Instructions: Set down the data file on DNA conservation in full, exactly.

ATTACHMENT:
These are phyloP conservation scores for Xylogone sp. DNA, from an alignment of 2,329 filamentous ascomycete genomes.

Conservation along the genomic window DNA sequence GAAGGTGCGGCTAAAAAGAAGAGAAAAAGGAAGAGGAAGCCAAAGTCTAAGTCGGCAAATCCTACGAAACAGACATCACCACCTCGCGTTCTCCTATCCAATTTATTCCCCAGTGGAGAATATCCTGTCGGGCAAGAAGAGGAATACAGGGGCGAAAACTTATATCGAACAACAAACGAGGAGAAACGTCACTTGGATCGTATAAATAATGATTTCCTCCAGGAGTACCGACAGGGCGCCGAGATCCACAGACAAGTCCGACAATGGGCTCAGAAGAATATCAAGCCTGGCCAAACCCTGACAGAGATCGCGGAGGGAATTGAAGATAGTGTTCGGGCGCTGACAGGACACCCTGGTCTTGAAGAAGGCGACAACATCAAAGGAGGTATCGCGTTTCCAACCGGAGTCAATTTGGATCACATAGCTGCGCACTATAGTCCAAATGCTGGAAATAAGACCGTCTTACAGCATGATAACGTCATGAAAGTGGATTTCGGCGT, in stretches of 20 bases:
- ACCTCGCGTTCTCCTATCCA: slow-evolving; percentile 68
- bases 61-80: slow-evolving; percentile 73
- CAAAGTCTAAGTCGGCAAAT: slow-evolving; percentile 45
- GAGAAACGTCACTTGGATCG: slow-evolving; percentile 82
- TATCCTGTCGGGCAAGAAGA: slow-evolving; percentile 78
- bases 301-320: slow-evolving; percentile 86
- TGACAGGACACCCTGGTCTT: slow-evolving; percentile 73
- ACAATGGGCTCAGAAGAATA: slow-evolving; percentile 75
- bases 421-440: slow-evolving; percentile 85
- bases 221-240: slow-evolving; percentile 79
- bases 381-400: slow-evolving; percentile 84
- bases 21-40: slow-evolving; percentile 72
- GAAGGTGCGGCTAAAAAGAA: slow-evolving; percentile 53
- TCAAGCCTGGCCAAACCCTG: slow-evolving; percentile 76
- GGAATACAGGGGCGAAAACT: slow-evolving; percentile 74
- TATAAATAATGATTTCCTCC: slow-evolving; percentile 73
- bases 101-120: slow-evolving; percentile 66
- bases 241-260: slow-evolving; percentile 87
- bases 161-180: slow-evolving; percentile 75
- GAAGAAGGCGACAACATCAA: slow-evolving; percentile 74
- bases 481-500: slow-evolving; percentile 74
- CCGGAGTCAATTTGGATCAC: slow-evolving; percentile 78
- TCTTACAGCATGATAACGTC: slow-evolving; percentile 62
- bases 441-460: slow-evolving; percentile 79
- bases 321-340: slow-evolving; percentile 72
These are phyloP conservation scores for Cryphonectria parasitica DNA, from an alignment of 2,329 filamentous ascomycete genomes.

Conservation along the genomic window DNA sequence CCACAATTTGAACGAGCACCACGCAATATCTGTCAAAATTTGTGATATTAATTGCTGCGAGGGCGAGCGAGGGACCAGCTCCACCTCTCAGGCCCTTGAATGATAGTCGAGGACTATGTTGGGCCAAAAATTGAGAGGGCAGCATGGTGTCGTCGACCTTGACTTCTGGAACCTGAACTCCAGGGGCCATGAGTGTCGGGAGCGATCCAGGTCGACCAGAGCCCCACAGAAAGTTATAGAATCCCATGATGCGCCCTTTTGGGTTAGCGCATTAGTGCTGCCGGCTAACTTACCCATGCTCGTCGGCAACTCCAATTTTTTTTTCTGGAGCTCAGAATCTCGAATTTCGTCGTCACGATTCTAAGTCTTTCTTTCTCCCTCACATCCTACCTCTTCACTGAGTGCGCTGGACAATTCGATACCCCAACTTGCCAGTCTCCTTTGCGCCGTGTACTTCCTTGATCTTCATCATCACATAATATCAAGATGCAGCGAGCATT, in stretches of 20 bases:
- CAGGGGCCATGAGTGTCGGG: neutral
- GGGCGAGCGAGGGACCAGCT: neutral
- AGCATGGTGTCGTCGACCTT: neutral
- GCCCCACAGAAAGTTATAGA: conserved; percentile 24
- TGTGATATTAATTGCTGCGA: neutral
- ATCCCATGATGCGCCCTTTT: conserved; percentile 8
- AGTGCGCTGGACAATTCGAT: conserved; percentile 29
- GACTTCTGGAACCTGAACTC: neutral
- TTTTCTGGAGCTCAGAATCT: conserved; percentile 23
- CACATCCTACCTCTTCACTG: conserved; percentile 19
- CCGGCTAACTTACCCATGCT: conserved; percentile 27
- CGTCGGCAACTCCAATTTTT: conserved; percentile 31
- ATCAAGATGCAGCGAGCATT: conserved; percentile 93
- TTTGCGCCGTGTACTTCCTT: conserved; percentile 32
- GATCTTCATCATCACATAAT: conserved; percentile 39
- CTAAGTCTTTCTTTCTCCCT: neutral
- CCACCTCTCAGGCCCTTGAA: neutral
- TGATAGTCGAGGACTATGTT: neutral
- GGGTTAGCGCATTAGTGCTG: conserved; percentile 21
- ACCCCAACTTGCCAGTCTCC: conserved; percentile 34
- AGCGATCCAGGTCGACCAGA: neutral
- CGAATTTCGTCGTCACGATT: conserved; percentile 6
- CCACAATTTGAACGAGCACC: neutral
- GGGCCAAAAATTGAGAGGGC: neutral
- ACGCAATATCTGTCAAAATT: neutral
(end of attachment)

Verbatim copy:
These are phyloP conservation scores for Xylogone sp. DNA, from an alignment of 2,329 filamentous ascomycete genomes.

Conservation along the genomic window DNA sequence GAAGGTGCGGCTAAAAAGAAGAGAAAAAGGAAGAGGAAGCCAAAGTCTAAGTCGGCAAATCCTACGAAACAGACATCACCACCTCGCGTTCTCCTATCCAATTTATTCCCCAGTGGAGAATATCCTGTCGGGCAAGAAGAGGAATACAGGGGCGAAAACTTATATCGAACAACAAACGAGGAGAAACGTCACTTGGATCGTATAAATAATGATTTCCTCCAGGAGTACCGACAGGGCGCCGAGATCCACAGACAAGTCCGACAATGGGCTCAGAAGAATATCAAGCCTGGCCAAACCCTGACAGAGATCGCGGAGGGAATTGAAGATAGTGTTCGGGCGCTGACAGGACACCCTGGTCTTGAAGAAGGCGACAACATCAAAGGAGGTATCGCGTTTCCAACCGGAGTCAATTTGGATCACATAGCTGCGCACTATAGTCCAAATGCTGGAAATAAGACCGTCTTACAGCATGATAACGTCATGAAAGTGGATTTCGGCGT, in stretches of 20 bases:
- ACCTCGCGTTCTCCTATCCA: slow-evolving; percentile 68
- bases 61-80: slow-evolving; percentile 73
- CAAAGTCTAAGTCGGCAAAT: slow-evolving; percentile 45
- GAGAAACGTCACTTGGATCG: slow-evolving; percentile 82
- TATCCTGTCGGGCAAGAAGA: slow-evolving; percentile 78
- bases 301-320: slow-evolving; percentile 86
- TGACAGGACACCCTGGTCTT: slow-evolving; percentile 73
- ACAATGGGCTCAGAAGAATA: slow-evolving; percentile 75
- bases 421-440: slow-evolving; percentile 85
- bases 221-240: slow-evolving; percentile 79
- bases 381-400: slow-evolving; percentile 84
- bases 21-40: slow-evolving; percentile 72
- GAAGGTGCGGCTAAAAAGAA: slow-evolving; percentile 53
- TCAAGCCTGGCCAAACCCTG: slow-evolving; percentile 76
- GGAATACAGGGGCGAAAACT: slow-evolving; percentile 74
- TATAAATAATGATTTCCTCC: slow-evolving; percentile 73
- bases 101-120: slow-evolving; percentile 66
- bases 241-260: slow-evolving; percentile 87
- bases 161-180: slow-evolving; percentile 75
- GAAGAAGGCGACAACATCAA: slow-evolving; percentile 74
- bases 481-500: slow-evolving; percentile 74
- CCGGAGTCAATTTGGATCAC: slow-evolving; percentile 78
- TCTTACAGCATGATAACGTC: slow-evolving; percentile 62
- bases 441-460: slow-evolving; percentile 79
- bases 321-340: slow-evolving; percentile 72
These are phyloP conservation scores for Cryphonectria parasitica DNA, from an alignment of 2,329 filamentous ascomycete genomes.

Conservation along the genomic window DNA sequence CCACAATTTGAACGAGCACCACGCAATATCTGTCAAAATTTGTGATATTAATTGCTGCGAGGGCGAGCGAGGGACCAGCTCCACCTCTCAGGCCCTTGAATGATAGTCGAGGACTATGTTGGGCCAAAAATTGAGAGGGCAGCATGGTGTCGTCGACCTTGACTTCTGGAACCTGAACTCCAGGGGCCATGAGTGTCGGGAGCGATCCAGGTCGACCAGAGCCCCACAGAAAGTTATAGAATCCCATGATGCGCCCTTTTGGGTTAGCGCATTAGTGCTGCCGGCTAACTTACCCATGCTCGTCGGCAACTCCAATTTTTTTTTCTGGAGCTCAGAATCTCGAATTTCGTCGTCACGATTCTAAGTCTTTCTTTCTCCCTCACATCCTACCTCTTCACTGAGTGCGCTGGACAATTCGATACCCCAACTTGCCAGTCTCCTTTGCGCCGTGTACTTCCTTGATCTTCATCATCACATAATATCAAGATGCAGCGAGCATT, in stretches of 20 bases:
- CAGGGGCCATGAGTGTCGGG: neutral
- GGGCGAGCGAGGGACCAGCT: neutral
- AGCATGGTGTCGTCGACCTT: neutral
- GCCCCACAGAAAGTTATAGA: conserved; percentile 24
- TGTGATATTAATTGCTGCGA: neutral
- ATCCCATGATGCGCCCTTTT: conserved; percentile 8
- AGTGCGCTGGACAATTCGAT: conserved; percentile 29
- GACTTCTGGAACCTGAACTC: neutral
- TTTTCTGGAGCTCAGAATCT: conserved; percentile 23
- CACATCCTACCTCTTCACTG: conserved; percentile 19
- CCGGCTAACTTACCCATGCT: conserved; percentile 27
- CGTCGGCAACTCCAATTTTT: conserved; percentile 31
- ATCAAGATGCAGCGAGCATT: conserved; percentile 93
- TTTGCGCCGTGTACTTCCTT: conserved; percentile 32
- GATCTTCATCATCACATAAT: conserved; percentile 39
- CTAAGTCTTTCTTTCTCCCT: neutral
- CCACCTCTCAGGCCCTTGAA: neutral
- TGATAGTCGAGGACTATGTT: neutral
- GGGTTAGCGCATTAGTGCTG: conserved; percentile 21
- ACCCCAACTTGCCAGTCTCC: conserved; percentile 34
- AGCGATCCAGGTCGACCAGA: neutral
- CGAATTTCGTCGTCACGATT: conserved; percentile 6
- CCACAATTTGAACGAGCACC: neutral
- GGGCCAAAAATTGAGAGGGC: neutral
- ACGCAATATCTGTCAAAATT: neutral